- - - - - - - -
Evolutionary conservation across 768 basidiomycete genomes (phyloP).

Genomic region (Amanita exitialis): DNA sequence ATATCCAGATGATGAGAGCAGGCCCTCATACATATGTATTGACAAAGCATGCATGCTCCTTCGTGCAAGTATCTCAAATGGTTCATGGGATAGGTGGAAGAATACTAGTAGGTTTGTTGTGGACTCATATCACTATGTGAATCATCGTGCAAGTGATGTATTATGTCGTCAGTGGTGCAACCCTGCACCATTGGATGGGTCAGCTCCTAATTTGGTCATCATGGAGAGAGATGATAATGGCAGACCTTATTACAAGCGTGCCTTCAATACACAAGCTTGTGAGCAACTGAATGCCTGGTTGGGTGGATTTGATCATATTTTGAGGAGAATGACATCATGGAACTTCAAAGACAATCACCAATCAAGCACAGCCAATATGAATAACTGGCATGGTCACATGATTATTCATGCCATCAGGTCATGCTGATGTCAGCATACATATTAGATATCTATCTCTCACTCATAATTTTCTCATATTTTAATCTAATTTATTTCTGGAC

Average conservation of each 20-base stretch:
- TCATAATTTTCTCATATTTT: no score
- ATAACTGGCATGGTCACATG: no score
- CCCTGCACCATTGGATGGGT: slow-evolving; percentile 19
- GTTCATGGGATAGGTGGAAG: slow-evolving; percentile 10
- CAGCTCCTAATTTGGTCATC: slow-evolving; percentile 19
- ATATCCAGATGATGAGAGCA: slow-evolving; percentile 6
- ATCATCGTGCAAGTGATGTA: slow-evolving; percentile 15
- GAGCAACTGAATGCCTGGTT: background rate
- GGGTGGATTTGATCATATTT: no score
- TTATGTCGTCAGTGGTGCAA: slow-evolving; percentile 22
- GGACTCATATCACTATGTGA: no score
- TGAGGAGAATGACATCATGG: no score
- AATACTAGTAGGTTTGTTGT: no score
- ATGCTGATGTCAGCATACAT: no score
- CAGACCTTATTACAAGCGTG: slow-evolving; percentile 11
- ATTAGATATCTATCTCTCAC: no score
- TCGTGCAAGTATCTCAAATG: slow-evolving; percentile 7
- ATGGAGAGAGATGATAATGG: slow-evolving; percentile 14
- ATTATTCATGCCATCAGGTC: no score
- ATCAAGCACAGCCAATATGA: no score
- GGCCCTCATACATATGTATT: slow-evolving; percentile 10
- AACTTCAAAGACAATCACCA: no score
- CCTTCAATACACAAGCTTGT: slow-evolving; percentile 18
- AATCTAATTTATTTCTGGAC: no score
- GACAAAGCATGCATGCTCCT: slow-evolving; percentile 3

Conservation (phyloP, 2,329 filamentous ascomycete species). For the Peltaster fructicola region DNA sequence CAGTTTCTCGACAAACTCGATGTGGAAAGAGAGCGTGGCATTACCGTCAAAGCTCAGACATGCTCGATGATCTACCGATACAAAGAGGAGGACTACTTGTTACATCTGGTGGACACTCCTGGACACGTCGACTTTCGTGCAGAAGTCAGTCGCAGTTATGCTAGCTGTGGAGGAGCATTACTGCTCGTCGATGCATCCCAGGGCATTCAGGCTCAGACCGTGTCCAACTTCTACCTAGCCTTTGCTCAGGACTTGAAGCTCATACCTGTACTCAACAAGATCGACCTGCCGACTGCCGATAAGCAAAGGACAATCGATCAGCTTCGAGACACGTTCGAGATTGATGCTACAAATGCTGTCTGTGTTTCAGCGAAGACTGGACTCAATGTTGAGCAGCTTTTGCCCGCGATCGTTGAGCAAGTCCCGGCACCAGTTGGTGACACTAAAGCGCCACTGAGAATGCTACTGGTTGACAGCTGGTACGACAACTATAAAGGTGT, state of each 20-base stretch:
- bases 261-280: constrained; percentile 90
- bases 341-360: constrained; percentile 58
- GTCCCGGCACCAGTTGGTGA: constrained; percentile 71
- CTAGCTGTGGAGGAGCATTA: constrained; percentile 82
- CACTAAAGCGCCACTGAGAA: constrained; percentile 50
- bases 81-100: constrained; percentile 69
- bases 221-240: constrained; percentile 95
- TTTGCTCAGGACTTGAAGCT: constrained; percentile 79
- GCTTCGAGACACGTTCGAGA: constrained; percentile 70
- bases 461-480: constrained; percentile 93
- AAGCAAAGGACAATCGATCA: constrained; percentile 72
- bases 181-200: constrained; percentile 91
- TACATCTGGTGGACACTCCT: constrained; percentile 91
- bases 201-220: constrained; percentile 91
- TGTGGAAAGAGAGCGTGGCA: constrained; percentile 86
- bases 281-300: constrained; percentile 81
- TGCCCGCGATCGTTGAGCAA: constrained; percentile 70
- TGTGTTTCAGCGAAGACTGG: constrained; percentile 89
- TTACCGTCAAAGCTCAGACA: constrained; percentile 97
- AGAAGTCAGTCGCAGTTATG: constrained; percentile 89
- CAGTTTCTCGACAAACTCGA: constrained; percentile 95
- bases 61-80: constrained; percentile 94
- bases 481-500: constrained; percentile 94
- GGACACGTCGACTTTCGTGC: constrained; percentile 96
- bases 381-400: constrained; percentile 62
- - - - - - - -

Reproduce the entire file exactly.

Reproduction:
Evolutionary conservation across 768 basidiomycete genomes (phyloP).

Genomic region (Amanita exitialis): DNA sequence ATATCCAGATGATGAGAGCAGGCCCTCATACATATGTATTGACAAAGCATGCATGCTCCTTCGTGCAAGTATCTCAAATGGTTCATGGGATAGGTGGAAGAATACTAGTAGGTTTGTTGTGGACTCATATCACTATGTGAATCATCGTGCAAGTGATGTATTATGTCGTCAGTGGTGCAACCCTGCACCATTGGATGGGTCAGCTCCTAATTTGGTCATCATGGAGAGAGATGATAATGGCAGACCTTATTACAAGCGTGCCTTCAATACACAAGCTTGTGAGCAACTGAATGCCTGGTTGGGTGGATTTGATCATATTTTGAGGAGAATGACATCATGGAACTTCAAAGACAATCACCAATCAAGCACAGCCAATATGAATAACTGGCATGGTCACATGATTATTCATGCCATCAGGTCATGCTGATGTCAGCATACATATTAGATATCTATCTCTCACTCATAATTTTCTCATATTTTAATCTAATTTATTTCTGGAC

Average conservation of each 20-base stretch:
- TCATAATTTTCTCATATTTT: no score
- ATAACTGGCATGGTCACATG: no score
- CCCTGCACCATTGGATGGGT: slow-evolving; percentile 19
- GTTCATGGGATAGGTGGAAG: slow-evolving; percentile 10
- CAGCTCCTAATTTGGTCATC: slow-evolving; percentile 19
- ATATCCAGATGATGAGAGCA: slow-evolving; percentile 6
- ATCATCGTGCAAGTGATGTA: slow-evolving; percentile 15
- GAGCAACTGAATGCCTGGTT: background rate
- GGGTGGATTTGATCATATTT: no score
- TTATGTCGTCAGTGGTGCAA: slow-evolving; percentile 22
- GGACTCATATCACTATGTGA: no score
- TGAGGAGAATGACATCATGG: no score
- AATACTAGTAGGTTTGTTGT: no score
- ATGCTGATGTCAGCATACAT: no score
- CAGACCTTATTACAAGCGTG: slow-evolving; percentile 11
- ATTAGATATCTATCTCTCAC: no score
- TCGTGCAAGTATCTCAAATG: slow-evolving; percentile 7
- ATGGAGAGAGATGATAATGG: slow-evolving; percentile 14
- ATTATTCATGCCATCAGGTC: no score
- ATCAAGCACAGCCAATATGA: no score
- GGCCCTCATACATATGTATT: slow-evolving; percentile 10
- AACTTCAAAGACAATCACCA: no score
- CCTTCAATACACAAGCTTGT: slow-evolving; percentile 18
- AATCTAATTTATTTCTGGAC: no score
- GACAAAGCATGCATGCTCCT: slow-evolving; percentile 3

Conservation (phyloP, 2,329 filamentous ascomycete species). For the Peltaster fructicola region DNA sequence CAGTTTCTCGACAAACTCGATGTGGAAAGAGAGCGTGGCATTACCGTCAAAGCTCAGACATGCTCGATGATCTACCGATACAAAGAGGAGGACTACTTGTTACATCTGGTGGACACTCCTGGACACGTCGACTTTCGTGCAGAAGTCAGTCGCAGTTATGCTAGCTGTGGAGGAGCATTACTGCTCGTCGATGCATCCCAGGGCATTCAGGCTCAGACCGTGTCCAACTTCTACCTAGCCTTTGCTCAGGACTTGAAGCTCATACCTGTACTCAACAAGATCGACCTGCCGACTGCCGATAAGCAAAGGACAATCGATCAGCTTCGAGACACGTTCGAGATTGATGCTACAAATGCTGTCTGTGTTTCAGCGAAGACTGGACTCAATGTTGAGCAGCTTTTGCCCGCGATCGTTGAGCAAGTCCCGGCACCAGTTGGTGACACTAAAGCGCCACTGAGAATGCTACTGGTTGACAGCTGGTACGACAACTATAAAGGTGT, state of each 20-base stretch:
- bases 261-280: constrained; percentile 90
- bases 341-360: constrained; percentile 58
- GTCCCGGCACCAGTTGGTGA: constrained; percentile 71
- CTAGCTGTGGAGGAGCATTA: constrained; percentile 82
- CACTAAAGCGCCACTGAGAA: constrained; percentile 50
- bases 81-100: constrained; percentile 69
- bases 221-240: constrained; percentile 95
- TTTGCTCAGGACTTGAAGCT: constrained; percentile 79
- GCTTCGAGACACGTTCGAGA: constrained; percentile 70
- bases 461-480: constrained; percentile 93
- AAGCAAAGGACAATCGATCA: constrained; percentile 72
- bases 181-200: constrained; percentile 91
- TACATCTGGTGGACACTCCT: constrained; percentile 91
- bases 201-220: constrained; percentile 91
- TGTGGAAAGAGAGCGTGGCA: constrained; percentile 86
- bases 281-300: constrained; percentile 81
- TGCCCGCGATCGTTGAGCAA: constrained; percentile 70
- TGTGTTTCAGCGAAGACTGG: constrained; percentile 89
- TTACCGTCAAAGCTCAGACA: constrained; percentile 97
- AGAAGTCAGTCGCAGTTATG: constrained; percentile 89
- CAGTTTCTCGACAAACTCGA: constrained; percentile 95
- bases 61-80: constrained; percentile 94
- bases 481-500: constrained; percentile 94
- GGACACGTCGACTTTCGTGC: constrained; percentile 96
- bases 381-400: constrained; percentile 62